Around the Diocese: February 12, 2017
Father McAlear Ministry of Hope and Healing
FORT WAYNE — Father Mark Gurtner and Our Lady of Good Hope Parish will welcome Father Richard McAlear, OMI, for an evening of teaching and a Mass and healing service on Monday and Tuesday, Feb. 20-21.
Father McAlear’s ministry has been offering hope, healing, love and peace to tens of thousands of people all around the world since 1976. His gifts of teaching and healing are powerful indicators of the healing love of Jesus Christ being poured out on today’s world.
On Monday, beginning at 6:30 p.m., he will speak about forgiveness and mercy, with a question and answer session taking place afterward. Tuesday evening will begin with Mass at 6 p.m. and a healing service to follow. During the service the Holy Eucharist will be brought onto the altar for exposition so attendees may pray and adore the Lord; Father McAlear will then give the anointing and bless any individual who wishes to come forward for prayer. Come early to get a seat.
More information about Father McAlear’s ministry may be found on his website, frmac.org. His visit is co-sponsored by Our Lady of Good Hope Church and St. Francis Prayer Center, Flint, Mich.
Spiritual renewal after abortion loss
Spiritual renewal after the loss of a child from abortion is important for both the mother and the father. If you have received the sacrament of reconciliation but still can’t forgive yourself, if you suffer from carrying a secret that keeps you in isolation and are fearful of conversations, or if you’re tired of carrying the burden of guilt and shame, there is great hope and promise for you. You are not alone; others can help.
Two healing ministries are receiving new participants this spring. For more information place a confidential call or email to A Haven for Healing, South Bend, 574-514-7471, firstname.lastname@example.org; or Divine Mercy Ministry, Fort Wayne, 260-445-8119, email@example.com.
USF lecture examines Catholic heritage of North Dakota town
FORT WAYNE — The University of Saint Francis Department of Philosophy and Theology is offering a free lecture about the religious and cultural history of Strasburg, North Dakota on Wednesday, Feb. 15 at 7 p.m. “Polkas and Masses: Catholicism and the German-Russian Immigrant Experience in Strasburg, North Dakota” will be presented by Dr. Lance Richey, dean of the USF School of Liberal Arts and Sciences, in the Brookside Ballroom on the USF campus, 2701 Spring Street.
Perhaps best known as the hometown of television legend Lawrence Welk, Strasburg possesses a rich religious and ethnic history. Richey will explore the dynamic interchange of the German-Russian heritage of the people and their strong Catholic faith. Their history of “polkas and masses” is both unique and emblematic of the American immigrant experience.
This lecture is free and open to the public. For more information about this and other lectures in this series, go to philosophy.sf.edu/lecture-series.
Saint Mary’s to host Summer Theological Institute
NOTRE DAME — Saint Mary’s College Division for Mission has announced that it will host the second annual Embody Summer Institute for high school girls from July 9-14 on campus. This is an opportunity for young women to explore themes of beauty, justice and faith and to reflect on how their inner beauty both comes from God and leads to a better understanding of others.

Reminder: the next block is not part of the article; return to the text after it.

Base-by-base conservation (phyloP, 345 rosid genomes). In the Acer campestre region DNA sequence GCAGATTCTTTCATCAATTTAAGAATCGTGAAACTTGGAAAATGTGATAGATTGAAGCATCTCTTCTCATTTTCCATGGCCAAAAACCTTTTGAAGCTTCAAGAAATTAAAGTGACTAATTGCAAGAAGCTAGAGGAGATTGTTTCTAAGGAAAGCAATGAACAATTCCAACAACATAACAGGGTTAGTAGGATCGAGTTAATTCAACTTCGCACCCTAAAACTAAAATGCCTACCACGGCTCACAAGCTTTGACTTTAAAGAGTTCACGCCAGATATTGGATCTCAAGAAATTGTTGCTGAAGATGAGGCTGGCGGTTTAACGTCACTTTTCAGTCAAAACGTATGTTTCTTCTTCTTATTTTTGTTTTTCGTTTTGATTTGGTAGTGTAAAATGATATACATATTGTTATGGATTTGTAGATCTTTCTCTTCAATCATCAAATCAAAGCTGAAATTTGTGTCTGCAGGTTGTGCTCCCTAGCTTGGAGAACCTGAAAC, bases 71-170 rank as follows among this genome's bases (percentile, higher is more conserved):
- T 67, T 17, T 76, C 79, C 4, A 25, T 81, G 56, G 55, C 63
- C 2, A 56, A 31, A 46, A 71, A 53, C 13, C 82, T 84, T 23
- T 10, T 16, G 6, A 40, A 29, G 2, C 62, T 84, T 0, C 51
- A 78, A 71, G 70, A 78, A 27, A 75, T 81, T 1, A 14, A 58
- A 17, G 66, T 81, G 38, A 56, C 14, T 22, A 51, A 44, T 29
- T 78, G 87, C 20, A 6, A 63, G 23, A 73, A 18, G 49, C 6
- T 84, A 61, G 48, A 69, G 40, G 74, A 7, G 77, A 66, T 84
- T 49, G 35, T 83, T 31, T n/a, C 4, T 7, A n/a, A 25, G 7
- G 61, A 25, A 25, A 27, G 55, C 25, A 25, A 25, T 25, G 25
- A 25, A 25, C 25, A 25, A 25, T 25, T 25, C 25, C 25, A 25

During the week, students will have the opportunity to preview college life by living in residence halls, eating in the Noble Family Dining Hall and learning from Saint Mary’s students who are enthusiastic about their faith and excited to share their experiences. Outstanding faculty from Saint Mary’s and beyond will lead participants in theological instruction and reflection. Students will engage in art projects, various forms of prayer and community service in order to put their faith into action.
Deadline to apply is April 15. To apply or find out more, go to www.saintmarys.edu/news/division-mission-host-second-annual-summer-theological-institute.
USF Policy encourages employees to serve community
FORT WAYNE — The University of Saint Francis recently announced a new employee benefit available to staff, administration and 12-month faculty. To connect more purposefully with the university’s mission to engage in a diverse community of learning, leadership and service, employees can now take time off through a new Mission Leave program.
A group of employees formed the concept for a Mission Leave policy and it was enthusiastically endorsed by USF administration. The overriding purpose of this new policy is to encourage all employees to more fully embrace and embody the USF Mission and Values through engagement and service to the university, society and the Church.
Because USF’s mission statement is true for employees and students alike, it implies that the university will provide opportunities for all to discover and experience our rich Catholic and Franciscan heritage, so as to integrate Faith and Reason into their professional and personal lives, to make personal contributions to the common good, and thus live our mission.
This policy allows employees to voluntarily participate, with pay, in university events and community service activities that occur during regularly scheduled work hours. Full-time USF employees are able to use up to one and one half work days per year for mission leave. The policy is designed to provide an opportunity for employees to make a positive impact on the community.